I.e. there are in the heavens two types of stars so need two names for these two classes - they chose metalic and non-metalic as their names.


    I think the reason why the recently born stars are called the first generation instead of the much older original stars is that many stars were seen and named before the telescope was invented. Then, with it a whole new set of stars was known to exist - I.e. there was the first seen set and then the second seen set visible with telescopes.

    Later with bigger telescopes and spectrographs analyzing their light a third set of very distant (and thus old) stars was discovered*. So astronomers called the first known stars the first generation, and the distant old stars the 3d generation, but on a time scale the 3d generation were bon and many died long before what is called the 1st generation.

    *We are in most 3d generation cases looking at the light from stars that no longer exist. If those who think the universe was created by God about 6000 YBP then their God is a very dishonest God as he made the starlight we see appear to be coming from stars that he never made.
     
    Last edited by a moderator: Sep 5, 2010
  16. James R Just this guy, you know? Staff Member

    Messages:
    32,549
    Looks like I was a bit careless and made a few mistakes. Thanks to everybody who has provided corrections.
     
  17. Dinosaur Rational Skeptic Valued Senior Member

    Messages:
    4,884
    Generations, as used by astronomers, puts Sol in the first generation along with all stars which could be seen with the naked eye & primitive telescopes. Id est: First generation are those first seen by humans. Second generation are those that could be seen with much better late 19th & early 20th century telescopes. Third generation being the rest. At least that is my interpretation of some previous posts.

    Since the intent of this Thread relates to the creation of metals, the astronomer term does not seem correct.

    Suppose we use the term stage. First stage stars were the first to exist & were almost entirely composed of hydrogen & helium. Second stage stars were formed from interstellar gas & dust produced when first stage stars went nova or supernova. Third stage stars were formed from gas & dust produced by second stage stars, et cetera. Each stage has more elements other than hydogen/helium.

    It might be almost impossible to be certain of the stage of a star, with analysis of the ratio of hydrogen/helium to other elements providing the basis for making estimates.

    On the basis of the above definition, I am certain that Sol is at least second generation & might be 4-6th. Sol is far from galactic center where there was a lot of early star formation. Some of those early stars were massive & short-lived (well less than one billion years).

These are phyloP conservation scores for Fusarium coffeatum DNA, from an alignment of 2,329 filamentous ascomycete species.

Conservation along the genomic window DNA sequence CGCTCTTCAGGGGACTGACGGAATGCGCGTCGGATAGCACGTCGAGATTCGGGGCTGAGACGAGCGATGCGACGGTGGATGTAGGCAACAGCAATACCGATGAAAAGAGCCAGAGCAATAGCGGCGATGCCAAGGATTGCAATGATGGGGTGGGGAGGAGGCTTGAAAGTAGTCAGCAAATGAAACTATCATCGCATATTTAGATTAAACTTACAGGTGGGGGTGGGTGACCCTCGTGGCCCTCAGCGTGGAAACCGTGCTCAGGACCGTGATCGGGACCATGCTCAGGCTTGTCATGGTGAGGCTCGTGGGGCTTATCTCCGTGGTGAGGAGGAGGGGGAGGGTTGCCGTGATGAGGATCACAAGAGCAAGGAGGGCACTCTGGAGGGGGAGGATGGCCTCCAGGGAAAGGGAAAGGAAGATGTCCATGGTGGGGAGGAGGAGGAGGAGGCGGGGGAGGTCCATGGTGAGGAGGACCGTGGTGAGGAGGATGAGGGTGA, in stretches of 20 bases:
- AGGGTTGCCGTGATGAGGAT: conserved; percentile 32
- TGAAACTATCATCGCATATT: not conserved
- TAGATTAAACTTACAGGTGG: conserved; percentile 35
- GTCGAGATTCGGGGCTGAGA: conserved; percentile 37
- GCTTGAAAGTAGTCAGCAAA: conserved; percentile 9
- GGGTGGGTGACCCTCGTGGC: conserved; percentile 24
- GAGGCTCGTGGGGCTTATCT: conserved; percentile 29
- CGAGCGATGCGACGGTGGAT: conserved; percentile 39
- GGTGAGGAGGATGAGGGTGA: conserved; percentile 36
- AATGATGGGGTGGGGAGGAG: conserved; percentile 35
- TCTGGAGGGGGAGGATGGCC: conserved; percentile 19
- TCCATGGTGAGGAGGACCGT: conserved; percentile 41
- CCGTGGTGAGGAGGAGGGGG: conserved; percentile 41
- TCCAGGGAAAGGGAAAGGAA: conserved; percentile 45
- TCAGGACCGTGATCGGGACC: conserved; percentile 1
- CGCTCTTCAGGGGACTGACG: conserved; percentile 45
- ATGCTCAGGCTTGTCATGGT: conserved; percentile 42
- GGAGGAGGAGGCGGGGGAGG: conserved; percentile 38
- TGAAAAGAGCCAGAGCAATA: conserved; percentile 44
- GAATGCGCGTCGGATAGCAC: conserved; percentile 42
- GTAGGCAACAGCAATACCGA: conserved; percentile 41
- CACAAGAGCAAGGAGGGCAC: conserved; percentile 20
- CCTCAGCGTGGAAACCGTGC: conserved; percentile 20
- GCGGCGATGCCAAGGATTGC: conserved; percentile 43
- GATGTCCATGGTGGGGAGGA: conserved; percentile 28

Sol was formed a bit less than 5 billion years ago. Assuming the first stage stars formed about one billion years (or less) after the big bang (a guess by me), that leaves some what more than 7 billion years between the first stage stars & Sol. Third or fourth stage for Sol seems likely, although perhaps it could be fifth stage. My intuition says third stage is less likely than fourth, but this is only a guess.

    I did a bit of searching, but did not find any sources which seemed credible.

    Does anyone here know of a credible authority on this issue?
     
  18. Billy T Use Sugar Cane Alcohol car Fuel Valued Senior Member

    Messages:
    23,198
    Dinosaurs' post 34 is useful restatement of post 28 with the introduction of the term "stage," but may mislead one to think there are separated stages. The life expectancy of a star depends mainly on its mass. Thus some smaller "1st stage" were still existing when "3d stage" stars were. I.e. "stage" is a way to avoid the confusion astronomers created with their backwards use of "generations" but it must be understood that stages overlap in time and are not sequential.
     
  19. Walter L. Wagner Cosmic Truth Seeker Valued Senior Member

    Messages:
    2,555
    Astronomers ususally refer to the 'metallicity' of a star, i.e. what percentage of the star's outer gas is metallic ions (and therefore formed from prior supernova ejecta), as opposed the primoral materials of H and He. High metallicity stars are presumed 3rd or 4th stage. I am unfamiliar with any that are believed to be 5th or 6th stage as implied by Dinosaur's post.
     
  20. Shadow1 Valued Senior Member

    Messages:
    4,160
    .

    ah ok, thanks for the link
     
  21. Shadow1 Valued Senior Member

    Messages:
    4,160
    .

    thanks everyone, that was very helpfull
     
  22. Fraggle Rocker Staff Member

    Messages:
    24,690
    I don't have my copious notes on this computer, but, IIRC, macrocosmologists call all elements below the first row on the periodic table "metals." The reason for this is that when you look at a pie chart of the composition of the universe, the large sectors are dark matter, dark energy, etc. Eventually you get down to hydrogen and helium, which comprise such a narrow sector that you can't write in it and it has to be labeled with a balloon. All other elements combined are such a tiny fraction of the "stuff" in the universe that they're almost irrelevant--except to folks like us who happen to be made out of them! Like I said I haven't got the figures with me, but it's something like one hundredth of a percent.

    To call these "metals" when that word already means something... well as I have remarked rather often on this website, scientists do a perfectly rotten job of communicating with laymen. It's like they consider science a medieval guild craft and they actually don't want outsiders to understand it!
     
  23. Billy T Use Sugar Cane Alcohol car Fuel Valued Senior Member

    Messages:
    23,198
    To Fraggle: I agree with your post. I named three, C, N, O "metals" as for astronomers they are among the most common "metals." I said "such as" before naming them as you are correct, for astronomers, everything but H & He is a metal.
     

Share This Page